• Growing up I often heard that you can’t have a good, successful career without a college degree. However, I’ve heard of many CEOs of successful businesses that don’t have college degrees. One of the ways I would disprove this would be to do a survey of current CEOs or top executives of over 100 businesses and see how many of them do and don’t have college degrees. This data would show what percentage of the sample surveyed doesn’t have a college degree, showing just how many people managed to have a very successful career without a formal education.

  • Often the conventional wisdom around working out, is that running and working out is enough to get you back in shape. Although this can be partly true, in the sense that working out is better than sitting around. However that is only part of the equation. I huge part, that conventional wisdom fails to account for, is the ability to clean your diet from unhealthy and healthy. When you combine both results, you will achieve your bodies genetic disposition for putting on lean muscle. The data that could be used can include data of one person who only “cleans” up their diet, compared to someone who does not clean up their diet but does actively go to the gym. Conventional wisdom dictates that only working out is enough, but a combination of factors determines the ability to lose weight and or put on muscle.

  • A common example of conventional wisdom that I have often hear, is that you should get a college degree if you want to be successful in your life. I believe that this can be disproven because some people just might not be cut out for college or sometimes people just do not think it is necessary. Often times society looks down upon others who do not decide to get a degree because they think they are not smart. However, that is not always the case as many successful CEO’s are people who decided not to go to college. One way you can collect data on this topic is by looking at the top CEO’s and seeing who got a degree and who did not. Another way is to research the average income between people who only graduated high school or people who graduated high school and college to see which ones are the most successful.

  • I remember from when I was in high school people would always say that you have to have extremely high grades to get into specific colleges. This I believe is a prime example on conventional wisdom because although intelligence is a major deciding factor in the admissions process, nowadays it seems that many elite colleges are accepting students based on who they are as a whole and not what their transcripts define them as. I would disprove this claim by collecting data on an incoming class based on grades, background, extracurricular activities, etc. I would then use the data to compare what percentages of students were accepted with lower grades but stood out in other areas with the percentage of students who alone had exceptional grades.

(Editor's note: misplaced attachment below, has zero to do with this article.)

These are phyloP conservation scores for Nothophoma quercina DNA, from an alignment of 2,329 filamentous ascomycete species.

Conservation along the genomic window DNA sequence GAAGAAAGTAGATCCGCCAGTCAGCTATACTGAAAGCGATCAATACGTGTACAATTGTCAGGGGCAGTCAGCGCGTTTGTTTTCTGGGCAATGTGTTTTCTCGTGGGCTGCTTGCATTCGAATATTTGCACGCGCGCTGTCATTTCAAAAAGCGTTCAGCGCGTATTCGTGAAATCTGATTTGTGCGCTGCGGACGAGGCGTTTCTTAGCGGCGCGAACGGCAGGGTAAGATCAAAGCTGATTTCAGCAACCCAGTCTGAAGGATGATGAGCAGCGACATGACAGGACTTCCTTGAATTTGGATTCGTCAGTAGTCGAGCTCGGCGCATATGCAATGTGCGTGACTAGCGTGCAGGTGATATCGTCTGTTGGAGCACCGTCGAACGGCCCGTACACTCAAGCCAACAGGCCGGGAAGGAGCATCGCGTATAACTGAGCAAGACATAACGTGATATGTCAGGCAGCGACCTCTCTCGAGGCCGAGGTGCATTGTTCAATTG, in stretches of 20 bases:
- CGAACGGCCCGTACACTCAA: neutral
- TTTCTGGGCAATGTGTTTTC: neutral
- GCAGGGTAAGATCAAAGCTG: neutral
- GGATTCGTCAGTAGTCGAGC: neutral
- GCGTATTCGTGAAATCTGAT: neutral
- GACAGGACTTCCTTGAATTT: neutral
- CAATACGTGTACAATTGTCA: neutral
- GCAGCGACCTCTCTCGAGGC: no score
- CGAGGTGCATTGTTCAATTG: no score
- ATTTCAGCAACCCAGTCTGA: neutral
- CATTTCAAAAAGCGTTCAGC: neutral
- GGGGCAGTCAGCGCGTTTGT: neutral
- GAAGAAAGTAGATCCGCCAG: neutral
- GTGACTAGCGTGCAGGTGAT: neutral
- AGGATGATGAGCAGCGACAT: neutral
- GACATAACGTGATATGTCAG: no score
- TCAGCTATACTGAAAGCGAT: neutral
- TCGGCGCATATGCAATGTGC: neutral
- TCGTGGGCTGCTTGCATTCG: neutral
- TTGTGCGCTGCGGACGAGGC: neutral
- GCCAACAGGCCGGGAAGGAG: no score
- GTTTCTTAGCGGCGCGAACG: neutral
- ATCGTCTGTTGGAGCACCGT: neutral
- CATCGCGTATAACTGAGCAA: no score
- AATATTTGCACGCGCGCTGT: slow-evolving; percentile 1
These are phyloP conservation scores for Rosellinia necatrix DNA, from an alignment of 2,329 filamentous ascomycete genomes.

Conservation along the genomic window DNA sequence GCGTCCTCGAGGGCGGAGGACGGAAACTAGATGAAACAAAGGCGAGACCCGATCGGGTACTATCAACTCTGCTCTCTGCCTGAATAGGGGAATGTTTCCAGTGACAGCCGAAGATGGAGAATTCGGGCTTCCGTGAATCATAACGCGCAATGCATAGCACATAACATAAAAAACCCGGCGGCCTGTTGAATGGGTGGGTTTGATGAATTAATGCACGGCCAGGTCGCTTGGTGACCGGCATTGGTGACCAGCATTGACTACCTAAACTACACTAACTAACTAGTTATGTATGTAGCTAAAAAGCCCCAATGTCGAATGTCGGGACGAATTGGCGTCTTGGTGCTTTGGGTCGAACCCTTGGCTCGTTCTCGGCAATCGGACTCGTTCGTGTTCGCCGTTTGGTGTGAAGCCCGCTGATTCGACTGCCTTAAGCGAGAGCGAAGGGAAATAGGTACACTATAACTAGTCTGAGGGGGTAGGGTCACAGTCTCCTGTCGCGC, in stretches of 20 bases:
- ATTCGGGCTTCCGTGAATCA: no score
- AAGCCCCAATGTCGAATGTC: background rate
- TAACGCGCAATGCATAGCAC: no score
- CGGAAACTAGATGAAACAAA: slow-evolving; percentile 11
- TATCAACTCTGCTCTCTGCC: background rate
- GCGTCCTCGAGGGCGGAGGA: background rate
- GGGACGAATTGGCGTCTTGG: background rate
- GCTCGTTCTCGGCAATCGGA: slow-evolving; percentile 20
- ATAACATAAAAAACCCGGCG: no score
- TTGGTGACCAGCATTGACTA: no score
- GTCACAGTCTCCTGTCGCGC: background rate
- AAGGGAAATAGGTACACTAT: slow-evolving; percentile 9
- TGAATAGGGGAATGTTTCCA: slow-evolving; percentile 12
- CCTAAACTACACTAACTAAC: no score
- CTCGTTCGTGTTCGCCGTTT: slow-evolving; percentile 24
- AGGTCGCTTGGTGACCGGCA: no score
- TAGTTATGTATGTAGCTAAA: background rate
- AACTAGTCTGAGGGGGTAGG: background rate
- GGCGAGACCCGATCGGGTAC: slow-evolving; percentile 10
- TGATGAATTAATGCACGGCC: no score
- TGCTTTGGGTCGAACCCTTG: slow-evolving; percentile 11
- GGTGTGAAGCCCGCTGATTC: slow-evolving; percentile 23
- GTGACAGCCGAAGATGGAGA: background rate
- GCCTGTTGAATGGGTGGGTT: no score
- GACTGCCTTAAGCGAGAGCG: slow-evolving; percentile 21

• The conventional wisdom statement I first thought of is that practice makes perfect, or those who practice something more will be more skilled than those who do not. I believe this is generally true, however some people are born to be experts in certain areas. The way to test this statement is to have to groups of people who have never practiced a certain activity, and have one group practice for a specified time while the other group does not. One example could be shooting free throws in basketball, the two groups of people must have no basketball skills prior to the experiment. One group would practice taking free throws for a specified time period while the other does not. After the time period is over, each person would take a few free throws, and the percentage of free throws made could be calculated. From the calculations you could derive knowledge of how practice impacts performance.

  • One piece of conventional wisdom a lot of younger people hear is that if you don’t go to college or get good grades that you won’t end up with a good job. While that may be true for some people there are plenty of other people who have started their own businesses and never went to college. To collect information on this I would survey different CEOs or founders of companies to see if they went to college and if they did what their GPA was when they graduated. Through this data I would determine if there was a relationship between their success in the professional world and their education.

  • Some conventional wisdom I have heard over the years is the idea that being successful in the business world is all about the connections you make with other people and colleagues. Basically, the more people you build relationships with in the business world, the more likely it is that opportunities will come available to you. While I believe this holds true to some extent, I would still test my hypothesis by asking wealthy business owners/ partners how they got started.
    Grace Stuart

  • An example of “conventional wisdom” is people think they shopping on the Black Friday will save their money. in this case, they forget when people see the sale item, they may buy more products even they don’t need it at all. for the test, I will compare the family expense on black Friday to rest of days. also, I want to check the discount rate of the stores. as we know, there also have some good discount in other holidays.

  • I have heard you should never draft a quarterback in the first round in fantasy football. To test this I can collect the point totals for the last 5 seasons of the top twelve quarterbacks, top twenty-four running backs, and top twenty-four wide receivers (standard starting lineup is 1 QB, 2 RB, and 2 WR for a 12 team league) of a standard point system. I will then compare the difference between the best player at their position to the worst player at their position. If the QBs point differential is a sizeable amount then taking a QB in the first round is logical.

  • An example of a Conventional wisdom is that “Money can buy happiness” or “Money can’t buy happiness” is that true? these two quotes are wrong and we can disprove them by claiming that rich and poor people are humans and they’re alike. And there are many rich people that they are not happy because of a health issue or for what ever reason. Either statement can be disprove and can’t be a fact.